Thomas Fuchs
Hi, I'm Thomas Fuchs. I'm the author of Zepto.js, of, and I'm a Ruby on Rails core alumnus. With Amy Hoy I'm building cheerful software, like Noko Time Tracking and Every Time Zone and write books like
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When does JavaScript trigger reflows and rendering?

August 17th, 2010

Browsers are single-threaded beasts* but your JavaScript can still cause very expensive reflows and rendering if you’re not careful.

The important thing is to always remember that reflowing and rendering HTML is the single most expensive operation browsers do. If your page feels sluggish it’s most likely a problem with rendering. While the easiest way to optimize is to get rid of as many nodes as you can, and trying to have simpler CSS rules, sometimes JavaScript is the culprit.

You ask, what’s so expensive about reflowing? Have a look at this video—it shows how a browser renders a popular page (Wikipedia), and though that page is actually quite simple, you see that a lot is going on:

Now, if you change the CSS style of some element on the page with JavaScript, the browser doesn’t immediately apply this change, but rather waits for either of two things happening:

1. The execution of your JavaScript ends (for example, your event handler is done) or 2. You query something that triggers a reflow. Obviously you can’t do much about the reflows that happen when your JavaScript execution ends, so we’ll look at the second, and sometimes overlooked trigger. = "14px";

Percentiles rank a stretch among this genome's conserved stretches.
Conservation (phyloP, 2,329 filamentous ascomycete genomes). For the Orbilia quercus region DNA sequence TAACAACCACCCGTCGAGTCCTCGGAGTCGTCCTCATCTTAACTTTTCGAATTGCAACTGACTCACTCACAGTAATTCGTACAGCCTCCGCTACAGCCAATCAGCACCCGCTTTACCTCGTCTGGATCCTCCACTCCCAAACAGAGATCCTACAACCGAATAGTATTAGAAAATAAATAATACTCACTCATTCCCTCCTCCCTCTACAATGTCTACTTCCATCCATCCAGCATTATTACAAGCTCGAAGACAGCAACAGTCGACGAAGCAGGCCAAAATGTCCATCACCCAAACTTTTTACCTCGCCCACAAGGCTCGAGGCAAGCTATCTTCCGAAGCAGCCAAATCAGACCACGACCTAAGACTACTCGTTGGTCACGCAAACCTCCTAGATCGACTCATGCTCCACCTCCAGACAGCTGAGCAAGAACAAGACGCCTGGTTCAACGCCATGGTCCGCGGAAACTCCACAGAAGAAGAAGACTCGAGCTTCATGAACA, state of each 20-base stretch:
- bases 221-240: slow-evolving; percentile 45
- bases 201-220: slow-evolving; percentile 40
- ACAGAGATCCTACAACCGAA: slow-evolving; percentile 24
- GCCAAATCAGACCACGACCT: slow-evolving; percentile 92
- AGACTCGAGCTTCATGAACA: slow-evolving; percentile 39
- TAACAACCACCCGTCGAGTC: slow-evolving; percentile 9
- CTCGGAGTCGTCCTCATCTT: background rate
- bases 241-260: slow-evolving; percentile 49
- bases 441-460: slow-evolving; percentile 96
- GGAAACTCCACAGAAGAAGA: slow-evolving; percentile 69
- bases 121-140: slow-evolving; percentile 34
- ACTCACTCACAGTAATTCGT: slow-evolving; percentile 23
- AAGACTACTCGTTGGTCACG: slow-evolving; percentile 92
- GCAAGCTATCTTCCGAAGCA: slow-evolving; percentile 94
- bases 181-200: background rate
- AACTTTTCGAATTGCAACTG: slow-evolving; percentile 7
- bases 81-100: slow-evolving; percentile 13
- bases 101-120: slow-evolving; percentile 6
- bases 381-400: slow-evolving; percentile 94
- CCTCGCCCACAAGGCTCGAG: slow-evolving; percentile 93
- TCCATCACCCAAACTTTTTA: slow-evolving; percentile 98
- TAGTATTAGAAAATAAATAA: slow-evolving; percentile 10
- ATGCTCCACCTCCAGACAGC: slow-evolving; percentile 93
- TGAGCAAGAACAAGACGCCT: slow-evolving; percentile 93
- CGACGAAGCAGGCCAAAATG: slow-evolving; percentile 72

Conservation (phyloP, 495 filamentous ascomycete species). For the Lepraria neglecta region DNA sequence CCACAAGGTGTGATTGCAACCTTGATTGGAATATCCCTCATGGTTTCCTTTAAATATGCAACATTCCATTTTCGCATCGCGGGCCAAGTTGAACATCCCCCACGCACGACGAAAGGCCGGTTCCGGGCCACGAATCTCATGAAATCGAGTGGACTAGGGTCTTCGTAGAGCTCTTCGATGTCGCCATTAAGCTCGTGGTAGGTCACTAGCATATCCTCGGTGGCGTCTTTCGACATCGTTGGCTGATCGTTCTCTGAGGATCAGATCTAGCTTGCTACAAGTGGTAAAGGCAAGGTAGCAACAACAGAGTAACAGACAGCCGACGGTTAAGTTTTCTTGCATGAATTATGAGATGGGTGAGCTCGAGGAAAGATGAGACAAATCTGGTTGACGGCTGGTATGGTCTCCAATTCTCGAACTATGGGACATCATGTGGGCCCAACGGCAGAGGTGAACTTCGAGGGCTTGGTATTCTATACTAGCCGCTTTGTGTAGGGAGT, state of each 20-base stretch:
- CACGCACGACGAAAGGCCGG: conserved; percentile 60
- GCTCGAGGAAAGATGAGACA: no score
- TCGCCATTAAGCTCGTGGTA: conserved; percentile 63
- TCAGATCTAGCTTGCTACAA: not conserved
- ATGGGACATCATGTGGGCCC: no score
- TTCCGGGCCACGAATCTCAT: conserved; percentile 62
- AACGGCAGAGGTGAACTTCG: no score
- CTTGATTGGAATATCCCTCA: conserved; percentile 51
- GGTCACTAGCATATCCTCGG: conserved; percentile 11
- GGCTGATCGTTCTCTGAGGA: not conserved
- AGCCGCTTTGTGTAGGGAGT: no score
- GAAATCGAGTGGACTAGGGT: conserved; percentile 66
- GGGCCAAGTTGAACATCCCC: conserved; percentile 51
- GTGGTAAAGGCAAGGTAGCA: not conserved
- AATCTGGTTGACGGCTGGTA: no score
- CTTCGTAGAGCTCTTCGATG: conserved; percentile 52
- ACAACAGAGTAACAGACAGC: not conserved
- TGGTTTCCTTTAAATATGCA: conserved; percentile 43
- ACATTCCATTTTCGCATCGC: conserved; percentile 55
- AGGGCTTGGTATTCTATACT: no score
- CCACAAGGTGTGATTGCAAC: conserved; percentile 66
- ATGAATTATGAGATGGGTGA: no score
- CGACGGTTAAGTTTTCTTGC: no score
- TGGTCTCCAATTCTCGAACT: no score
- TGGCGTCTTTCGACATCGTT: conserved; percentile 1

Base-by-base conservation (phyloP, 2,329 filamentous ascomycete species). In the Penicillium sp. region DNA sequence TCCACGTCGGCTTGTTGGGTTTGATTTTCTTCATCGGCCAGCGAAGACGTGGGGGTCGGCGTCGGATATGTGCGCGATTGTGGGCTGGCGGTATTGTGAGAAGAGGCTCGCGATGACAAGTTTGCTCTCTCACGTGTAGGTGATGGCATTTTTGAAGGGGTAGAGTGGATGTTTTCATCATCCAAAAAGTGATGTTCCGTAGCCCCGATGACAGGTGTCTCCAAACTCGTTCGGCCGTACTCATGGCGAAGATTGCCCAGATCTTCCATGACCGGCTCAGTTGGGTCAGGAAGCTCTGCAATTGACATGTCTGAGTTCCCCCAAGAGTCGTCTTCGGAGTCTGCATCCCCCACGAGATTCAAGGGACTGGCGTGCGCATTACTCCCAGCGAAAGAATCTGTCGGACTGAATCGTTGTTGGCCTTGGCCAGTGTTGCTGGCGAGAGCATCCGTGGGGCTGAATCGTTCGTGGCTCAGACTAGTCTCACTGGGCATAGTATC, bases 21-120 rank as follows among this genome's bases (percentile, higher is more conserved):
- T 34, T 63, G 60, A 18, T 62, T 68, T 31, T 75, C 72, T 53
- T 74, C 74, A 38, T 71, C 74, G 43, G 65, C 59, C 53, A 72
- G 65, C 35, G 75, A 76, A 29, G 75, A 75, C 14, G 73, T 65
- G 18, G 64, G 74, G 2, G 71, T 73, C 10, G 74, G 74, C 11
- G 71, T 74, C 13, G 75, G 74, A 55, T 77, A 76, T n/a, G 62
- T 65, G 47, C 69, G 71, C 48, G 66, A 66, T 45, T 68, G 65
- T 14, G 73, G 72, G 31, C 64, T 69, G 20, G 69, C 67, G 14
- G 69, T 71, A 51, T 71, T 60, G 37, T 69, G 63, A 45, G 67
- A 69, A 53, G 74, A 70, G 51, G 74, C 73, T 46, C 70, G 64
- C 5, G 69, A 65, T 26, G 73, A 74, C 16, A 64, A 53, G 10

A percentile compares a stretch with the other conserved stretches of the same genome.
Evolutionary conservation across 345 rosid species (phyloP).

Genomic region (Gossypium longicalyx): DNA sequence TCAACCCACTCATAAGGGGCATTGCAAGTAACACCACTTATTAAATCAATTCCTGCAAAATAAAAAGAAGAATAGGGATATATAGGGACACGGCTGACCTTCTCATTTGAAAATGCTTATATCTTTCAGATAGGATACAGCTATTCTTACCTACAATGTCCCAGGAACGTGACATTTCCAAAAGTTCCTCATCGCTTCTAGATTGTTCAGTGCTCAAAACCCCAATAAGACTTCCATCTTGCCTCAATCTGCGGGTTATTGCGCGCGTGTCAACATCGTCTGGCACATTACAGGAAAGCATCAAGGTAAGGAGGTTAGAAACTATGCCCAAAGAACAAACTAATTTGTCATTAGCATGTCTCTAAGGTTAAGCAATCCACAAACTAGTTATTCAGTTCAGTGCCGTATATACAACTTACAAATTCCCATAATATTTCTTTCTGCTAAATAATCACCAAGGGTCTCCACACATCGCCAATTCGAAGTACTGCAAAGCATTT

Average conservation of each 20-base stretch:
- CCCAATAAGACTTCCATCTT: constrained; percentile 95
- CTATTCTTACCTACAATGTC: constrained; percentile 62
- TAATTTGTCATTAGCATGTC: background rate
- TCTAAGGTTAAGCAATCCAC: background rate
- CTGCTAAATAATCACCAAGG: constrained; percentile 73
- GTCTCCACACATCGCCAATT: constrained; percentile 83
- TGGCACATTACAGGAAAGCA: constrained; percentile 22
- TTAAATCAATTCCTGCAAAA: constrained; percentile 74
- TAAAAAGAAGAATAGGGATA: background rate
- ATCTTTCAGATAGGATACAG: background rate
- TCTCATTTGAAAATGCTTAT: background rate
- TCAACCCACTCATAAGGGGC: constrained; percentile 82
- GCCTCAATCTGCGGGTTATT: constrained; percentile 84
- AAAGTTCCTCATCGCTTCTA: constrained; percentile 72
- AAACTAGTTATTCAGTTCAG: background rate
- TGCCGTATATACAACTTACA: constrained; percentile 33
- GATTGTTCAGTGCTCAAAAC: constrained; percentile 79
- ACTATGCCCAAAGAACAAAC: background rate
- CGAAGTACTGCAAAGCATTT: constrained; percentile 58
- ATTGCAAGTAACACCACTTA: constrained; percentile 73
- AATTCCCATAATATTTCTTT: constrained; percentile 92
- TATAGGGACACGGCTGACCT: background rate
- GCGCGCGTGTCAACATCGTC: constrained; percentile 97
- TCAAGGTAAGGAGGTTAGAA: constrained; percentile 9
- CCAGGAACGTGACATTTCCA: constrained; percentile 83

if(someElement.offsetHeight>100){ /* ... */ } = "20px";
if(someElement.offsetWidth>100){ /* ... */ }

In this code, the calls to offsetHeight and offsetWidth cause expensive reflows. You could write this as: = "14px"; = "20px";
if(someElement.offsetHeight>100){ /* ... */ }
if(someElement.offsetWidth>100){ /* ... */ }

And you will trigger only one reflow, which probably doubles the execution speed of this block of code. So what happens here?

Browsers batch apply CSS changes. They wait until either your code exits or they need to recalculate the layout (reflow). In case of the second example, the call to offsetHeight triggers the reflow, but in the next line, because there haven’t been any style changes, no new reflow is necessary—and querying offsetWidth happens pretty much instantly.

Of course, style changes are not the only thing the cause reflows, obviously adding or removing stuff from the DOM does too. You can often achieve better performance by batching those operations in one big chunk at the end of the block of code you’re executing.

*some browsers like Chrome isolate tabs, but in the same tab, it’s still a single execution thread